Despite the start of a new year and the hope represented by a new presidential administration, 2021 hasn’t gone off to a great start — that is, if you get your talking points from the mainstream media. From the novel coronavirus pandemic to social unrest, we seem to be fracturing. Yet the S&P 500 continues to set new records, leading the benchmark SPDR S&P 500 ETF Trust (NYSEARCA:SPY) to a very solid 2% year-to-date gain.
But is this an example of Wall Street valuations not aligning with the troubles on Main Street or is there another explanation?
To be fair, I can understand why many investors are turning skeptical on this bull market. Prior to the December jobs report, analysts expected nonfarm payrolls to increase by 50,000. Instead, the economy shed 140,000 jobs, the first reversal in eight months since the coronavirus upended our lives.
Nevertheless, the impact to the S&P 500 has so far been limited — and no, it has nothing to do with dissociation from reality. Instead, the details of the jobs report suggest that we must pay attention to context before giving up on the rally. Primarily, the sector that suffered the most was leisure and hospitality, which lost 498,000 employment opportunities.
This isn’t to say that this segment of the economy doesn’t matter. We all play our parts. After all, 70% of GDP comprises consumer spending. Additionally, tourism also provides a major revenue source. But the main point is that other than the pandemic, there was no other negative catalyst to drive down the economy.
If there were, the S&P 500 wouldn’t have brushed off the jobs report. Because what many don’t focus on is the good stuff. Professional and business services employment increased by 161,000. Further, we saw notable gains in the retail trade and construction.
Put another way, you don’t want to jump off this bull just yet. In fact, the fun is just getting started.
The Resilience of the S&P 500 Has Precedence
Interestingly, several mainstream pundits have cited the possible lingering effect of the pandemic as the reason for investors to be cautious of the S&P 500. But this very headwind is also the reason why the market is strong — and will likely continue rising in strength throughout this year.
I’m confident in this assessment because we’ve seen this playbook before. The only difference now is that both fiscal and monetary policies are working together for the same goal: drive up confidence, which in turn will stimulate the economy, attracting investor capital along the way.
Indeed, the investment market is really the rational manifestation of rewards and incentives. For instance, the period between the 1960s to the early 1980s were characterized by rising interest rates. As you know, rising rates incentivizes savings. Therefore, we didn’t see as much growth in the S&P 500 because the risk/reward profile didn’t favor such exposure.
By the numbers, between the 1960s to 1980s, the 10-year Treasury (constant maturity rate) increased nearly 119%. Over the same period, the S&P 500 gained almost 137%.
However, it was a much different story from the 1980s onward. Between then through the 2010s decade, the benchmark interest rate declined by 77.3%. On the other hand, the S&P 500 ballooned by 886%. It’s a simple equation: if there’s an incentive to put money to work in the equities sector, people will do what is rational.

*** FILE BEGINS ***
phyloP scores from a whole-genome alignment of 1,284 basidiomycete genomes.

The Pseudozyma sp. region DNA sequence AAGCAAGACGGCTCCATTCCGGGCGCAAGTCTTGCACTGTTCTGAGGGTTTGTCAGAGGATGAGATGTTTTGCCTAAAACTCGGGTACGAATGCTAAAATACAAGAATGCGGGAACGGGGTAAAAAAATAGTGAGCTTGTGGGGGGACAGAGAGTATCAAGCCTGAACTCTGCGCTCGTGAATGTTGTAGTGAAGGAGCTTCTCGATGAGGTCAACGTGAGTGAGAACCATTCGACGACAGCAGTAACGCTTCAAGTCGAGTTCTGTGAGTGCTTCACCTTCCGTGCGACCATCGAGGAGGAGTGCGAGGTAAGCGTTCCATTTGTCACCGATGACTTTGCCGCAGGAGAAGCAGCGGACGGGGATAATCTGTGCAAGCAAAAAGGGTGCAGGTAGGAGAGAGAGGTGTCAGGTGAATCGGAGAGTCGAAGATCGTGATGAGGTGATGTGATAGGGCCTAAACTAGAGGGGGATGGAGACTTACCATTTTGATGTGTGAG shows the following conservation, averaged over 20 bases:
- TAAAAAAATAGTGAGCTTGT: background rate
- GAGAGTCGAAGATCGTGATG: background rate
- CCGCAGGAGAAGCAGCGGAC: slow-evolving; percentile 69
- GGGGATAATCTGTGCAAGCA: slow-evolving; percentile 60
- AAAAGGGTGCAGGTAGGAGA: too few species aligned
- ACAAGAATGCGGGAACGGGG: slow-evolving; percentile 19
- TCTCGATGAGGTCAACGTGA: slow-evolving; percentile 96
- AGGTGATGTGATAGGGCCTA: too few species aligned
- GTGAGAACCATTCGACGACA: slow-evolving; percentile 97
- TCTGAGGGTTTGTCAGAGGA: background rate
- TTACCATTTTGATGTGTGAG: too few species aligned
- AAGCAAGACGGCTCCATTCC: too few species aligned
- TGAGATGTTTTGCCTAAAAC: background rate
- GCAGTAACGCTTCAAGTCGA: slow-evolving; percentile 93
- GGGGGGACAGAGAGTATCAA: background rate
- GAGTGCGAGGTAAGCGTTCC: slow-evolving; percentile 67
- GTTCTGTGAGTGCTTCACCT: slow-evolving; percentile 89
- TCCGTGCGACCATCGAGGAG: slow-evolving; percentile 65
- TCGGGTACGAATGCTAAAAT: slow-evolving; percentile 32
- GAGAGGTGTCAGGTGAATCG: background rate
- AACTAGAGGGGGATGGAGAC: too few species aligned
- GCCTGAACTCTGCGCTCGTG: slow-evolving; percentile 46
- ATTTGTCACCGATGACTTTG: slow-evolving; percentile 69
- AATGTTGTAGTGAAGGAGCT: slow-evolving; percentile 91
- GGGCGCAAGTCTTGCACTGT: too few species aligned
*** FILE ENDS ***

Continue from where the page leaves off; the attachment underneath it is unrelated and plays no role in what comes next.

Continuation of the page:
And that’s why I don’t view the present market rally as an unsustainable dynamic. People talk so much about the division. But what’s uniting us at this very moment is the general need for stimulus (I understand there’s debate about the specific numbers) to support the American people.
However, stimulus programs have a cost in that it basically cheapens money. To prevent absorbing this penalty, savvy investors are building wealth through equities. Again, this is a rational strategy, not a bubble.
Mainstream Will Pile in Too
There’s another misconception that the fat cats on Wall Street are the only ones benefitting from this crisis. That can’t be true though as many market newcomers piled into equities through popular trading apps like Robinhood. As well, a good portion of these rookies are in it for the long haul.
For those folks who have been fortunate to not be severely impacted by the coronavirus, future rounds of stimulus checks will likely be allocated to stocks. As I stated earlier, when there’s no incentive to stay in cash, people will choose viable paths to grow their money.
Additionally, those who desperately need their stimulus checks will eventually be in a position to grow their money as well. Evidence comes in the form of the delinquency rate on credit cards, which has dropped to all-time lows. This indicates a behavioral shift toward discretionary funds. Rather than being consumptive, Americans will probably be more accretive.
Over time, we could see more money move into equities, especially as some play catchup on their financial goals. This and other factors perfectly align with my overall thesis of the Roaring 2020s. Thus, the point stands — now is the time to be in the market, not out of it.
On the date of publication, neither Matt McCall nor the InvestorPlace Research Staff member primarily responsible for this article held (either directly or indirectly) any positions in the securities mentioned in this article.